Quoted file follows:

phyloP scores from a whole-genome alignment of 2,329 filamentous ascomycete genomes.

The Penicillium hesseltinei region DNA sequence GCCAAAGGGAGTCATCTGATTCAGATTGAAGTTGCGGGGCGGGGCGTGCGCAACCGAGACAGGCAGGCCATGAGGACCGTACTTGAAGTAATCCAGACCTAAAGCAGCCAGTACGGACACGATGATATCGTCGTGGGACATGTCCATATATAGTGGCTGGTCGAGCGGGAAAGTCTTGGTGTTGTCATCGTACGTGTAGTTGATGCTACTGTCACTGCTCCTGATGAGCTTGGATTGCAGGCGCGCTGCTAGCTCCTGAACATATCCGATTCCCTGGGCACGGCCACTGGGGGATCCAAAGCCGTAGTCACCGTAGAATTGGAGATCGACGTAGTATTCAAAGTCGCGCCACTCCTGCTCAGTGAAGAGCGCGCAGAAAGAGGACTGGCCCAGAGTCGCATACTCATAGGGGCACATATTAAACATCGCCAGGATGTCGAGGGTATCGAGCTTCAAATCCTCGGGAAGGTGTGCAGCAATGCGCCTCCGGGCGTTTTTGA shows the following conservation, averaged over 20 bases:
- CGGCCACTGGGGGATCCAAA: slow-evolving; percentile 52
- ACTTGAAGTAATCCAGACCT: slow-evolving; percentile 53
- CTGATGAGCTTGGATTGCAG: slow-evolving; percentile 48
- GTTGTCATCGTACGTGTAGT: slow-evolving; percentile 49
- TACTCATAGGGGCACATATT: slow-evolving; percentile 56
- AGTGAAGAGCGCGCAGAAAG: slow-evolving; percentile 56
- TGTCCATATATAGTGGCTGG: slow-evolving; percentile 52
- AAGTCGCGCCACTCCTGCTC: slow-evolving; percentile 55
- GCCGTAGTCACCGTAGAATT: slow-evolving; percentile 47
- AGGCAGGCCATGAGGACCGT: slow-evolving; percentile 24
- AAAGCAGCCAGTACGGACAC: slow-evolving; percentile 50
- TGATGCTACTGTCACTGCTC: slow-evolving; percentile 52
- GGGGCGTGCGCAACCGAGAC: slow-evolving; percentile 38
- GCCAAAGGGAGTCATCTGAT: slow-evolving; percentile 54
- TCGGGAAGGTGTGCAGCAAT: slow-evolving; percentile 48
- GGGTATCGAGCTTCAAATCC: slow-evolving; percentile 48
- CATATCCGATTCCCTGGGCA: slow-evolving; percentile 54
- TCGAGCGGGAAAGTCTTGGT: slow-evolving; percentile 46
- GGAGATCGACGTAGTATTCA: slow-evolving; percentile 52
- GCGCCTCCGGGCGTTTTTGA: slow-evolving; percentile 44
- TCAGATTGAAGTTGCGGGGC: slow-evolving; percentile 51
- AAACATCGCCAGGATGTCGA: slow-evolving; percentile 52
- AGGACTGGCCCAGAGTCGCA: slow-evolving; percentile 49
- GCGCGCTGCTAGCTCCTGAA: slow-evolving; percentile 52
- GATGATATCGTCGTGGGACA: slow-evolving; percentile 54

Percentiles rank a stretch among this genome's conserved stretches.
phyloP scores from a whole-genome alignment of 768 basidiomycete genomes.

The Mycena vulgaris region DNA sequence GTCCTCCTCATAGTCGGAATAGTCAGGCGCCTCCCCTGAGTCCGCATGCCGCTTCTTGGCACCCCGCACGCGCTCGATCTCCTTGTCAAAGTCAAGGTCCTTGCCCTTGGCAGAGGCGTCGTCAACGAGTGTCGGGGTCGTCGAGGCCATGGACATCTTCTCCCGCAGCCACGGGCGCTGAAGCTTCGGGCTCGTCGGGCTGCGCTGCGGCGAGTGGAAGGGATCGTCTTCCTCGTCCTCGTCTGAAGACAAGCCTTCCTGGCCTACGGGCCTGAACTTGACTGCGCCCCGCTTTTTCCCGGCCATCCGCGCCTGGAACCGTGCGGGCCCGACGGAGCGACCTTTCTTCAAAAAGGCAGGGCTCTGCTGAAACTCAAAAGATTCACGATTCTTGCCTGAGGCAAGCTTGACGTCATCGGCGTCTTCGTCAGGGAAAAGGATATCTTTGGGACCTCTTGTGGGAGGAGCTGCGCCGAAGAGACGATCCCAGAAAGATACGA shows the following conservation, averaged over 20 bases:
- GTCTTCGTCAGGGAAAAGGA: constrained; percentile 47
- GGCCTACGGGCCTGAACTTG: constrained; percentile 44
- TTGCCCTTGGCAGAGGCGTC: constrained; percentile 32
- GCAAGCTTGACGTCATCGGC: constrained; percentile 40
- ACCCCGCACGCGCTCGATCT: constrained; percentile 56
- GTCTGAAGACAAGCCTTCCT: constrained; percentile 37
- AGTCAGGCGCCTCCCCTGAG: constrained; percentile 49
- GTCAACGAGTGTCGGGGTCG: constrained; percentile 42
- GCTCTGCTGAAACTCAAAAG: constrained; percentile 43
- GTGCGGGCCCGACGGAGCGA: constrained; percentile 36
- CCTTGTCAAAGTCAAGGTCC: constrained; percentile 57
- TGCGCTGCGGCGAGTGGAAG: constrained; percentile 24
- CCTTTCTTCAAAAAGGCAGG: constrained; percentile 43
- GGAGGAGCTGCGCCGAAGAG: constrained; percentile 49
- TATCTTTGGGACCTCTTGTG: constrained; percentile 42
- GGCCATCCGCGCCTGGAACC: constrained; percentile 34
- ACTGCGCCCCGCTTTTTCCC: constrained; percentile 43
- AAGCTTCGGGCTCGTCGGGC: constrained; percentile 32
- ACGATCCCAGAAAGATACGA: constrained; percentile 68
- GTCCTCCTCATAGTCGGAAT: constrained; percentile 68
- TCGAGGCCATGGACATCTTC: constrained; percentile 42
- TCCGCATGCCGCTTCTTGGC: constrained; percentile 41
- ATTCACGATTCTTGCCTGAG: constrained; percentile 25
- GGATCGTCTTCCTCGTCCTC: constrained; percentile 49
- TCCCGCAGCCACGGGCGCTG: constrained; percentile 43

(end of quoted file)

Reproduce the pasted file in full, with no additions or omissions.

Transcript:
phyloP scores from a whole-genome alignment of 2,329 filamentous ascomycete genomes.

The Penicillium hesseltinei region DNA sequence GCCAAAGGGAGTCATCTGATTCAGATTGAAGTTGCGGGGCGGGGCGTGCGCAACCGAGACAGGCAGGCCATGAGGACCGTACTTGAAGTAATCCAGACCTAAAGCAGCCAGTACGGACACGATGATATCGTCGTGGGACATGTCCATATATAGTGGCTGGTCGAGCGGGAAAGTCTTGGTGTTGTCATCGTACGTGTAGTTGATGCTACTGTCACTGCTCCTGATGAGCTTGGATTGCAGGCGCGCTGCTAGCTCCTGAACATATCCGATTCCCTGGGCACGGCCACTGGGGGATCCAAAGCCGTAGTCACCGTAGAATTGGAGATCGACGTAGTATTCAAAGTCGCGCCACTCCTGCTCAGTGAAGAGCGCGCAGAAAGAGGACTGGCCCAGAGTCGCATACTCATAGGGGCACATATTAAACATCGCCAGGATGTCGAGGGTATCGAGCTTCAAATCCTCGGGAAGGTGTGCAGCAATGCGCCTCCGGGCGTTTTTGA shows the following conservation, averaged over 20 bases:
- CGGCCACTGGGGGATCCAAA: slow-evolving; percentile 52
- ACTTGAAGTAATCCAGACCT: slow-evolving; percentile 53
- CTGATGAGCTTGGATTGCAG: slow-evolving; percentile 48
- GTTGTCATCGTACGTGTAGT: slow-evolving; percentile 49
- TACTCATAGGGGCACATATT: slow-evolving; percentile 56
- AGTGAAGAGCGCGCAGAAAG: slow-evolving; percentile 56
- TGTCCATATATAGTGGCTGG: slow-evolving; percentile 52
- AAGTCGCGCCACTCCTGCTC: slow-evolving; percentile 55
- GCCGTAGTCACCGTAGAATT: slow-evolving; percentile 47
- AGGCAGGCCATGAGGACCGT: slow-evolving; percentile 24
- AAAGCAGCCAGTACGGACAC: slow-evolving; percentile 50
- TGATGCTACTGTCACTGCTC: slow-evolving; percentile 52
- GGGGCGTGCGCAACCGAGAC: slow-evolving; percentile 38
- GCCAAAGGGAGTCATCTGAT: slow-evolving; percentile 54
- TCGGGAAGGTGTGCAGCAAT: slow-evolving; percentile 48
- GGGTATCGAGCTTCAAATCC: slow-evolving; percentile 48
- CATATCCGATTCCCTGGGCA: slow-evolving; percentile 54
- TCGAGCGGGAAAGTCTTGGT: slow-evolving; percentile 46
- GGAGATCGACGTAGTATTCA: slow-evolving; percentile 52
- GCGCCTCCGGGCGTTTTTGA: slow-evolving; percentile 44
- TCAGATTGAAGTTGCGGGGC: slow-evolving; percentile 51
- AAACATCGCCAGGATGTCGA: slow-evolving; percentile 52
- AGGACTGGCCCAGAGTCGCA: slow-evolving; percentile 49
- GCGCGCTGCTAGCTCCTGAA: slow-evolving; percentile 52
- GATGATATCGTCGTGGGACA: slow-evolving; percentile 54

Percentiles rank a stretch among this genome's conserved stretches.
phyloP scores from a whole-genome alignment of 768 basidiomycete genomes.

The Mycena vulgaris region DNA sequence GTCCTCCTCATAGTCGGAATAGTCAGGCGCCTCCCCTGAGTCCGCATGCCGCTTCTTGGCACCCCGCACGCGCTCGATCTCCTTGTCAAAGTCAAGGTCCTTGCCCTTGGCAGAGGCGTCGTCAACGAGTGTCGGGGTCGTCGAGGCCATGGACATCTTCTCCCGCAGCCACGGGCGCTGAAGCTTCGGGCTCGTCGGGCTGCGCTGCGGCGAGTGGAAGGGATCGTCTTCCTCGTCCTCGTCTGAAGACAAGCCTTCCTGGCCTACGGGCCTGAACTTGACTGCGCCCCGCTTTTTCCCGGCCATCCGCGCCTGGAACCGTGCGGGCCCGACGGAGCGACCTTTCTTCAAAAAGGCAGGGCTCTGCTGAAACTCAAAAGATTCACGATTCTTGCCTGAGGCAAGCTTGACGTCATCGGCGTCTTCGTCAGGGAAAAGGATATCTTTGGGACCTCTTGTGGGAGGAGCTGCGCCGAAGAGACGATCCCAGAAAGATACGA shows the following conservation, averaged over 20 bases:
- GTCTTCGTCAGGGAAAAGGA: constrained; percentile 47
- GGCCTACGGGCCTGAACTTG: constrained; percentile 44
- TTGCCCTTGGCAGAGGCGTC: constrained; percentile 32
- GCAAGCTTGACGTCATCGGC: constrained; percentile 40
- ACCCCGCACGCGCTCGATCT: constrained; percentile 56
- GTCTGAAGACAAGCCTTCCT: constrained; percentile 37
- AGTCAGGCGCCTCCCCTGAG: constrained; percentile 49
- GTCAACGAGTGTCGGGGTCG: constrained; percentile 42
- GCTCTGCTGAAACTCAAAAG: constrained; percentile 43
- GTGCGGGCCCGACGGAGCGA: constrained; percentile 36
- CCTTGTCAAAGTCAAGGTCC: constrained; percentile 57
- TGCGCTGCGGCGAGTGGAAG: constrained; percentile 24
- CCTTTCTTCAAAAAGGCAGG: constrained; percentile 43
- GGAGGAGCTGCGCCGAAGAG: constrained; percentile 49
- TATCTTTGGGACCTCTTGTG: constrained; percentile 42
- GGCCATCCGCGCCTGGAACC: constrained; percentile 34
- ACTGCGCCCCGCTTTTTCCC: constrained; percentile 43
- AAGCTTCGGGCTCGTCGGGC: constrained; percentile 32
- ACGATCCCAGAAAGATACGA: constrained; percentile 68
- GTCCTCCTCATAGTCGGAAT: constrained; percentile 68
- TCGAGGCCATGGACATCTTC: constrained; percentile 42
- TCCGCATGCCGCTTCTTGGC: constrained; percentile 41
- ATTCACGATTCTTGCCTGAG: constrained; percentile 25
- GGATCGTCTTCCTCGTCCTC: constrained; percentile 49
- TCCCGCAGCCACGGGCGCTG: constrained; percentile 43